Closer to the phrasings of resonant lyric than the vapid transparencies of fictions that aspire to be screenplays, this luminous opening houses Nabokov’s novel in miniature: a misshapen consciousness in motion, yes, but, equally, if not more so, the drama of alliteration, assonance, rhythm, self-reflexive verbal surprise, the pleasure of lovingly sculpted prose, the delight in density and detail, each phrase of it written on the back of an index card until it was right beyond belief by that distinguished, trilingual, virtually apolitical Anglophile, so that the reader can hear in this initial linguistic fervor, if he or she listens attentively, the foreshadowing of Humbert Humbert’s burning dyspepsia during the famous seduction scene at the Enchanted Hunters half a book later; in the clash between the spiritual housed within the first bright metaphor and within the fiery sinfulness of the second the ghost of St. Augustine’s brutally conflicted Confessions; in the “lee” comprising the second syllable of the nymphet’s pseudonym (Humbert has stolen poor Dolores Haze’s name from her just as he will come to steal everything else) Poe’s poem “Annabel Lee,” and hence the Annabel Leigh who unreliable Humbert blames (by way of that Viennese quack, Freud) for his, Humbert’s, fixation.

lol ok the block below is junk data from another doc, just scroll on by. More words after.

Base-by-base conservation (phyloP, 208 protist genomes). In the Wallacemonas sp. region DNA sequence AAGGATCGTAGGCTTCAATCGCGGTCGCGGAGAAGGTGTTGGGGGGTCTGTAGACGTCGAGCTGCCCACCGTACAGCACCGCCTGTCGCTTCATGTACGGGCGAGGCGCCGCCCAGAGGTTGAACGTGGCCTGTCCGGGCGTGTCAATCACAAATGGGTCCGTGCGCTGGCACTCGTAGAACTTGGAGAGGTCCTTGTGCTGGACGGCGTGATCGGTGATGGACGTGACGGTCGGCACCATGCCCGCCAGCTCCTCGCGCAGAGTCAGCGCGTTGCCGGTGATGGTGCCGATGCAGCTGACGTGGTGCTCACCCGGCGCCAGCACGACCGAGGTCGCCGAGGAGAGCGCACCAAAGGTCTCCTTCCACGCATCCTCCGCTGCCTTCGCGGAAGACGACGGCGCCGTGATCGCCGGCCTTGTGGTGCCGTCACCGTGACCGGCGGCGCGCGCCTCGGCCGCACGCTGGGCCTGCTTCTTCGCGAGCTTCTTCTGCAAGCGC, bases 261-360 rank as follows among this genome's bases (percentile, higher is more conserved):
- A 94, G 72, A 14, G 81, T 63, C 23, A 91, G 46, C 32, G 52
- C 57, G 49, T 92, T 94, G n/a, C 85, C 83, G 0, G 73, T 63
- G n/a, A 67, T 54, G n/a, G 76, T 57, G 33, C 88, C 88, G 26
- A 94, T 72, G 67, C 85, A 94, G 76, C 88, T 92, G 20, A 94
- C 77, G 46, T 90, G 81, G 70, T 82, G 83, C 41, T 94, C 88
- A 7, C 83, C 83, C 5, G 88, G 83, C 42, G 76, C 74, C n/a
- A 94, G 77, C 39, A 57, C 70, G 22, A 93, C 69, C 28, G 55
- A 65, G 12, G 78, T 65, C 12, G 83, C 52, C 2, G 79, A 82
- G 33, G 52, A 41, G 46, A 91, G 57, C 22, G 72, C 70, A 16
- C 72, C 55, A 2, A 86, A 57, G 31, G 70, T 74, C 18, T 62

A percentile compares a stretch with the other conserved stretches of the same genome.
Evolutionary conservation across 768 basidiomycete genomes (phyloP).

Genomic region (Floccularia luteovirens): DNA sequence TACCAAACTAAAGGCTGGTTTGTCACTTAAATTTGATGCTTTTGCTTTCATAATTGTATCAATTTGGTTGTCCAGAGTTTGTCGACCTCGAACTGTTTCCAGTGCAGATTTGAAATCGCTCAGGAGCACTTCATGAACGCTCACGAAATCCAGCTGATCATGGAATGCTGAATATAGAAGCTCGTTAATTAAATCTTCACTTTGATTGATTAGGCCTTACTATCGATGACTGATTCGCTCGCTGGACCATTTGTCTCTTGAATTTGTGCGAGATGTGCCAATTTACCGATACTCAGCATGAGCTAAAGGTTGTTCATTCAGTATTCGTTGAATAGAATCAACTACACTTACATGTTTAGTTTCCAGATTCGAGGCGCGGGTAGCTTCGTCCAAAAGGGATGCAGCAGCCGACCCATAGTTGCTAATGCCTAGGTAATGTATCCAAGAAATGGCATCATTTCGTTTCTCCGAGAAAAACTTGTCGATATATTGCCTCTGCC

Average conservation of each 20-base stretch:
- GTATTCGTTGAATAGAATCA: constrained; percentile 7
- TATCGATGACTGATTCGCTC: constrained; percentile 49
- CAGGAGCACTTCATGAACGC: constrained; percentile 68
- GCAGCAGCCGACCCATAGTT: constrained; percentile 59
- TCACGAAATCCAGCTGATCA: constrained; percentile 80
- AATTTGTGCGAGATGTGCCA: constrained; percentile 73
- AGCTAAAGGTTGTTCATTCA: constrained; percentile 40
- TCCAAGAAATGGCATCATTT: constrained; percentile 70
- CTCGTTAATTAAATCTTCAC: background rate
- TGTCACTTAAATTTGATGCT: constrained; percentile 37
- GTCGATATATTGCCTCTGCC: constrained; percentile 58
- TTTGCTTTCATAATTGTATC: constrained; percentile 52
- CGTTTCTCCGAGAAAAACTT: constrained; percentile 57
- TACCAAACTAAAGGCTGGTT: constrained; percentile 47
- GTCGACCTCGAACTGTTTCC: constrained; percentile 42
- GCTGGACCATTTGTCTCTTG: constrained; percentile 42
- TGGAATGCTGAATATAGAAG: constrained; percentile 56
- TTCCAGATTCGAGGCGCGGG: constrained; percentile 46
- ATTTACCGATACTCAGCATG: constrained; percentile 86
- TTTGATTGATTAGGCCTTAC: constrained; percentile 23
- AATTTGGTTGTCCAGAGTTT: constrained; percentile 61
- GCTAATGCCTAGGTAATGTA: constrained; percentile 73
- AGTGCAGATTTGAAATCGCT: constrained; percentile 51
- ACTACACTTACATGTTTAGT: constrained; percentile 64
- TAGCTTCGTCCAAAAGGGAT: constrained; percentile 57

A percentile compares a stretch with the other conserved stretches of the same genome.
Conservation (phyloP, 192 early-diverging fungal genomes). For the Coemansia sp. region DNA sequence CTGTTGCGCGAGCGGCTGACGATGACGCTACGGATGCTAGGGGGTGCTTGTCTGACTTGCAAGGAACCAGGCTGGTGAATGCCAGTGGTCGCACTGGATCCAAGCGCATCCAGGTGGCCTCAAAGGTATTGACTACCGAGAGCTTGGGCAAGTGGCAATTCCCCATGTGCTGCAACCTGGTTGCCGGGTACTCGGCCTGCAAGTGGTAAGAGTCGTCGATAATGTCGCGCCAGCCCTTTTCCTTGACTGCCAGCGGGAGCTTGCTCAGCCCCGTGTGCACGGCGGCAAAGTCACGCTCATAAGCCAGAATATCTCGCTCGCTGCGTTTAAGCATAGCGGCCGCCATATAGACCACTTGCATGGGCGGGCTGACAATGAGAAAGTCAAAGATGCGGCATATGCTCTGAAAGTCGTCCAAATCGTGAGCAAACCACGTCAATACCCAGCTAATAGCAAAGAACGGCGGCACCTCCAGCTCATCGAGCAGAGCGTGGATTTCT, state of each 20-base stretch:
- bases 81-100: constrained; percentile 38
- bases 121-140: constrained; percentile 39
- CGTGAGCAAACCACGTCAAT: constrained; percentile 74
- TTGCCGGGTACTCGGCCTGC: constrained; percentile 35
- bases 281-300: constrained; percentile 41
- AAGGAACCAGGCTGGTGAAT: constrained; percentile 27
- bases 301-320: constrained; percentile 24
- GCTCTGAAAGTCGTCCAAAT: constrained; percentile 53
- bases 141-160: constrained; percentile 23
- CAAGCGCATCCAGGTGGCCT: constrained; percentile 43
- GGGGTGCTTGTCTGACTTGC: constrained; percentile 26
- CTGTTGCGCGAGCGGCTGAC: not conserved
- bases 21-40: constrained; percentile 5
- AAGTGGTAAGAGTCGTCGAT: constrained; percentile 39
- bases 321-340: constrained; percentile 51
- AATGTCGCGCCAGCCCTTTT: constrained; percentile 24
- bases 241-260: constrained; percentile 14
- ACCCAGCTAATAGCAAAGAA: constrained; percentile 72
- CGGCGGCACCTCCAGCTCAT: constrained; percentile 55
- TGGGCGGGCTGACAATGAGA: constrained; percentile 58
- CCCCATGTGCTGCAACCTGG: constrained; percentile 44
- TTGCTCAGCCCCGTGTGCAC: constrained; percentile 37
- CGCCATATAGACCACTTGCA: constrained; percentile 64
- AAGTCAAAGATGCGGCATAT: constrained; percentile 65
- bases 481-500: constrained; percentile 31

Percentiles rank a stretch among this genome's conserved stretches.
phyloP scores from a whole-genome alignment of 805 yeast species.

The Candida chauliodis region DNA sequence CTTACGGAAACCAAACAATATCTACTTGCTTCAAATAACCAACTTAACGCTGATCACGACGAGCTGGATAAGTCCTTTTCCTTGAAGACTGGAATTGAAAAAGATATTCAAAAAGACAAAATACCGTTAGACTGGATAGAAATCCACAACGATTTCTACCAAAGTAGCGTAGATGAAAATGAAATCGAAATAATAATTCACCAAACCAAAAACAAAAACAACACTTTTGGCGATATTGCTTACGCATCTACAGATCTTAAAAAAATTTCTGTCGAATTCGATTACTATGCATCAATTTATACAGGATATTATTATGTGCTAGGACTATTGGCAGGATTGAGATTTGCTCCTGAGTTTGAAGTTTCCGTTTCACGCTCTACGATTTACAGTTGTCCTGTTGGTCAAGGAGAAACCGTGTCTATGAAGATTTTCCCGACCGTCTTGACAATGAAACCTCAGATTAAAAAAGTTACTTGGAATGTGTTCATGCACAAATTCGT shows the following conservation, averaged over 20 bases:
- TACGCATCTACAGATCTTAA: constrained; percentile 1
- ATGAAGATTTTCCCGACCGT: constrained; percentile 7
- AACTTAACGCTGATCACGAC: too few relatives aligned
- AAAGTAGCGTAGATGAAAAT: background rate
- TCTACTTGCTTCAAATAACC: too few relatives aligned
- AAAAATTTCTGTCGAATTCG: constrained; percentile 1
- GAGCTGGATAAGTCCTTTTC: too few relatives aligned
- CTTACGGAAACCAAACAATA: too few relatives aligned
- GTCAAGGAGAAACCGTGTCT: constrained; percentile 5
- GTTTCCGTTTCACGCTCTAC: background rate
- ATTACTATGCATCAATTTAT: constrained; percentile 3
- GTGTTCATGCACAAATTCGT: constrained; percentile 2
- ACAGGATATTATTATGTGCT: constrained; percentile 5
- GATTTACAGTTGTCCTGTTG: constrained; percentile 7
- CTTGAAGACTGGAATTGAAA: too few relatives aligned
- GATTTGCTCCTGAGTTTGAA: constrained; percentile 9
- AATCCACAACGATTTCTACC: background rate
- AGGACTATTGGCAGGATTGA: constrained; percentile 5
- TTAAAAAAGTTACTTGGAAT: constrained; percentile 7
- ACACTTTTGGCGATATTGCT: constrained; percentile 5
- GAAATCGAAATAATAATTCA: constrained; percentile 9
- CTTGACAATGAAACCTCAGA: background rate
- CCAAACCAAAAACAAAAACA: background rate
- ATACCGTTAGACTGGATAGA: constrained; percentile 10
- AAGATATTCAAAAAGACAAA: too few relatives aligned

No wonder, then, that, in addition to Kafka’s Metamorphosis, Bely’s Petersburg, and Proust’s Remembrance of Things Past, Nabokov included Joyce’s Ulysses on his shortlist of greatest twentieth-century novels.

5. Let’s momentarily and in a single breath go underneath the chatter of the contemporary so-called novel. I think the majority of acclaimed novelists, with a very few exceptions, are involved in the process of creating products for consumers. In these novels there is a certain storyline that ignores corporeal experience in favor of some brutally absurd cockamamie fako-script life. The cockamamie fako-script life makes people worry less about the disruptive nature of living a life and also it makes them feel better about themselves like television and cookies do. Mostly I’m talking about plot, and writers who suck the dick of plot in order to maintain a secondary, whorey, without artistic integrity, harem of consumers.

Corporeal experience, on the other hand, works more like language does, if you let language happen. In this way both corporeal experience and language are events. Untamed, beautiful, terrifying events.

What I mean when I say let language happen, as an event, is let form open language rather than close it. Let form be in relationship to language. Like a lover. Inside their passionate embrace emerge: fragmentation, spatiality, intervals, states of being, dream, intuitive landscapes, relational free-for-all, memory glimpses, retinal flashes, orgasmic pulsings, action broken back down into its parts, silence and sound and rhythm and image. These constitute the event of language. These reconnect writing to painting, music, performance, sculpture, philosophy, bodies.So.Those opening citations, and this word “breathtaking,” I mean for them to bring us to the event of language as I understand it.


Now What: event of language, a duet :
lidia yuknavitch & lance olsen